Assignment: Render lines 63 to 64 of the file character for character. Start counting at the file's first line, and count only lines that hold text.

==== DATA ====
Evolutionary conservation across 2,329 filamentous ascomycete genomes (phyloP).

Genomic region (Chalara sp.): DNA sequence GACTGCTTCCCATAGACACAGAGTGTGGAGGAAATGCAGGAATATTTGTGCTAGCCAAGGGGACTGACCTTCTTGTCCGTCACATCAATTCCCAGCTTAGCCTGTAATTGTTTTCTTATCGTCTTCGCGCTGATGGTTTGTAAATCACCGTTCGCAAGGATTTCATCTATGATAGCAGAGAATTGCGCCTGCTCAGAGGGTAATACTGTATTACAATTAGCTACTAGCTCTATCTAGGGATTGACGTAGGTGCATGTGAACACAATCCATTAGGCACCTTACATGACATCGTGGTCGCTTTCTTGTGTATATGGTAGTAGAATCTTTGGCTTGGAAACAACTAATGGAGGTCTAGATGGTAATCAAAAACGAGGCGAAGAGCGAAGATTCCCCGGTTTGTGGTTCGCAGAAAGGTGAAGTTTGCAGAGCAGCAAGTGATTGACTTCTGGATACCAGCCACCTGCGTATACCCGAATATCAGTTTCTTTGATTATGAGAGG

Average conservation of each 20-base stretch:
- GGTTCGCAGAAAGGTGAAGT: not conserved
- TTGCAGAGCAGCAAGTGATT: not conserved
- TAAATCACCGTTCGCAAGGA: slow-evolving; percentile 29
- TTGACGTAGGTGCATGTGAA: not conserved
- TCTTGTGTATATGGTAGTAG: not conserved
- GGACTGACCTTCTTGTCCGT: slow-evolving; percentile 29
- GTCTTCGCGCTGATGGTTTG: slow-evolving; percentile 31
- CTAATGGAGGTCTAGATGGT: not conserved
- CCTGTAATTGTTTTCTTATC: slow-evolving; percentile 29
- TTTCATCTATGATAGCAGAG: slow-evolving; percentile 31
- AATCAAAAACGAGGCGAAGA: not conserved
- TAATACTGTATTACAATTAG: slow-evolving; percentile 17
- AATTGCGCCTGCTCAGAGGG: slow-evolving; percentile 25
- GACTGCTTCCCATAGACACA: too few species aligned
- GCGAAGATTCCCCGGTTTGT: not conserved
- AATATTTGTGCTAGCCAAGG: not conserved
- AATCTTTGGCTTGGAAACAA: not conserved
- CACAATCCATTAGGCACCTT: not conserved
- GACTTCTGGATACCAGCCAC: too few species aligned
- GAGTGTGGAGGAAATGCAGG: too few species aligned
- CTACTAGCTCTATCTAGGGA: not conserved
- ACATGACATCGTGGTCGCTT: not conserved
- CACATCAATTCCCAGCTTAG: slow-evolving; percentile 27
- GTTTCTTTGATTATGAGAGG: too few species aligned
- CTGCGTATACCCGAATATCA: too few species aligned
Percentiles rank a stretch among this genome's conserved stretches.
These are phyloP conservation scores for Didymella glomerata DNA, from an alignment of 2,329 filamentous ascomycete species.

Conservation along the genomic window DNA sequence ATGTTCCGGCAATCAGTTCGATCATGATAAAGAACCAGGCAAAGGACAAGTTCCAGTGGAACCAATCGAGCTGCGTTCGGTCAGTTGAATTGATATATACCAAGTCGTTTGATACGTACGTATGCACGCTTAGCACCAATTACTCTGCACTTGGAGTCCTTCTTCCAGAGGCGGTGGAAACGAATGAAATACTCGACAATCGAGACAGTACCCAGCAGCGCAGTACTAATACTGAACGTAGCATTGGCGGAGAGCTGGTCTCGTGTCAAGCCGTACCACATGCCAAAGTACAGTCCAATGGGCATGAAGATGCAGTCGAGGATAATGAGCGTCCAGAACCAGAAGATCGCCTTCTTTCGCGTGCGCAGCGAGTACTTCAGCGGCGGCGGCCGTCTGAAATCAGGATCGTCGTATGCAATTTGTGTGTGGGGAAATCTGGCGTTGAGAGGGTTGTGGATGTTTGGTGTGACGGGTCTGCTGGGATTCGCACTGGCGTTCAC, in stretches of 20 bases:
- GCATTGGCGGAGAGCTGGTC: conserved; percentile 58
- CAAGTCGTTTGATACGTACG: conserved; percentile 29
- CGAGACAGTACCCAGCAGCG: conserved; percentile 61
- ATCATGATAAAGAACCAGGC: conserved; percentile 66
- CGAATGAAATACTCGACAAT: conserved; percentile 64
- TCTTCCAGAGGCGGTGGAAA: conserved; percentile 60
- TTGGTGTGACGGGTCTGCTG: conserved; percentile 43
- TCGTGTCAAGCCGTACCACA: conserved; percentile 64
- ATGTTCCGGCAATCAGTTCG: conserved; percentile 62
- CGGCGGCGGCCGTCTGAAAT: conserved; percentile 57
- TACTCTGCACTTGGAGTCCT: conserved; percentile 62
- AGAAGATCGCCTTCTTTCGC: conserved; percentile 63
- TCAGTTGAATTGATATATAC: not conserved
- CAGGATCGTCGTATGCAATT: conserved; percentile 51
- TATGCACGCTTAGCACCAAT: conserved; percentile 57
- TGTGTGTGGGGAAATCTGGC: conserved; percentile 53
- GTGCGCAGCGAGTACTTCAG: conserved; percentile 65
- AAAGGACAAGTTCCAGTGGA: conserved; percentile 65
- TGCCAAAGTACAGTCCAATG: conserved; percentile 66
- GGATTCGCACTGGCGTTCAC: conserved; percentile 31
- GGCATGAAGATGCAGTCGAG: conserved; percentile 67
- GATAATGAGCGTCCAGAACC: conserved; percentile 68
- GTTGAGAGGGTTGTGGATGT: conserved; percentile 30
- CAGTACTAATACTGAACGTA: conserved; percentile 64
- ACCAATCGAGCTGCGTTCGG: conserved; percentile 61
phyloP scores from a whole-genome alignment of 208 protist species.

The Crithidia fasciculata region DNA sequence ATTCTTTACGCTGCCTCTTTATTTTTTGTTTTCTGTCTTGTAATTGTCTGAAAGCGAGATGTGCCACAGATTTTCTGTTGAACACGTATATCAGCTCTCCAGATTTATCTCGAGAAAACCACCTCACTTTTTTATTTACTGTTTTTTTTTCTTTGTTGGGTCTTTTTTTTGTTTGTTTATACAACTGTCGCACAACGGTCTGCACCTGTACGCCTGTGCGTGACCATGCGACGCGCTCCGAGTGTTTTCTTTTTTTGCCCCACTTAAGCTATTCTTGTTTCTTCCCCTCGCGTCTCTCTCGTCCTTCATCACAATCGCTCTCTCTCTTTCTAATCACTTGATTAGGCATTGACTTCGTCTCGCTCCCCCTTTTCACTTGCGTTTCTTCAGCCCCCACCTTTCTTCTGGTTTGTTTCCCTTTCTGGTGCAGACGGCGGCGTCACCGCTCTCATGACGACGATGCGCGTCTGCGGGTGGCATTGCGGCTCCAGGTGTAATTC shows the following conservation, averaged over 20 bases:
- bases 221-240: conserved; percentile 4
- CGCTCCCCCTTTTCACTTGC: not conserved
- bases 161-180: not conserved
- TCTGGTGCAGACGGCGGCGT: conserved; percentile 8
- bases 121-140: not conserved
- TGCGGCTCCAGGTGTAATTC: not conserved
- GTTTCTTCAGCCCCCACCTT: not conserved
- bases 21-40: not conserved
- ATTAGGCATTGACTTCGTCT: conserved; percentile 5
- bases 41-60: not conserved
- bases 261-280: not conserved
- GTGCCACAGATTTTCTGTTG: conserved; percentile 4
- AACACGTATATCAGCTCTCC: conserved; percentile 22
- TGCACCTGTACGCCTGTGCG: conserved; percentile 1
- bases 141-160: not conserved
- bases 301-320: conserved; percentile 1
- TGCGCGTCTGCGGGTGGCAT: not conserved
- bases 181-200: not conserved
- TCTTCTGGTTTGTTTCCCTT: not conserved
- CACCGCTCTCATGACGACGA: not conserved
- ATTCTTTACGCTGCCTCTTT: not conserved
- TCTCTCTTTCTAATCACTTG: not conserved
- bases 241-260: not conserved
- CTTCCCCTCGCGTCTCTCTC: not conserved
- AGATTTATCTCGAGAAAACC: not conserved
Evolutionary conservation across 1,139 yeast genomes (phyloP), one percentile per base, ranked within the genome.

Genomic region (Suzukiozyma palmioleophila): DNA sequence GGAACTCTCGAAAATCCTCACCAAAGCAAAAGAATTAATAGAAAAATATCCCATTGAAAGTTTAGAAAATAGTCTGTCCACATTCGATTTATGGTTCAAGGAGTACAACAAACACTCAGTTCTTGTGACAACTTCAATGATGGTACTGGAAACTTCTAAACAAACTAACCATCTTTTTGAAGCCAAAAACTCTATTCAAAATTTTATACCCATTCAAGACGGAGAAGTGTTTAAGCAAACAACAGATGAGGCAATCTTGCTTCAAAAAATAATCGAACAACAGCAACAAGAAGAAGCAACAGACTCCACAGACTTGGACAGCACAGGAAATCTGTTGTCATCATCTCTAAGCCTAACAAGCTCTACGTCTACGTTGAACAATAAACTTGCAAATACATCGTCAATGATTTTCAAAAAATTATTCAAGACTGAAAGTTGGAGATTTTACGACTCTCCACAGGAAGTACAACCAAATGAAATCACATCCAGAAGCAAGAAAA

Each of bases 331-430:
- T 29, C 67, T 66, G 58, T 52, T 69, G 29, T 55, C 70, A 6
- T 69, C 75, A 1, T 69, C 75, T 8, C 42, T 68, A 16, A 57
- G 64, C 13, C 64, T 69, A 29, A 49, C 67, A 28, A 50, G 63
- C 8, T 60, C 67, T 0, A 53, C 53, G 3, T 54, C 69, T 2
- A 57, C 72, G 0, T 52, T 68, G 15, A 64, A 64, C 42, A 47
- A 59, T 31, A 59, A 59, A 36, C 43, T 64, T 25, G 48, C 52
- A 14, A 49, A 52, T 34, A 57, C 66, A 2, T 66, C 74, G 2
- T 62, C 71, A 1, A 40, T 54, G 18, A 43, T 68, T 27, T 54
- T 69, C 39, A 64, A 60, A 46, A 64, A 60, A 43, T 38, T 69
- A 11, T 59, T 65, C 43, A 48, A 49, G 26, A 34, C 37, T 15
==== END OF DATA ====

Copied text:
- bases 121-140: not conserved
- TGCGGCTCCAGGTGTAATTC: not conserved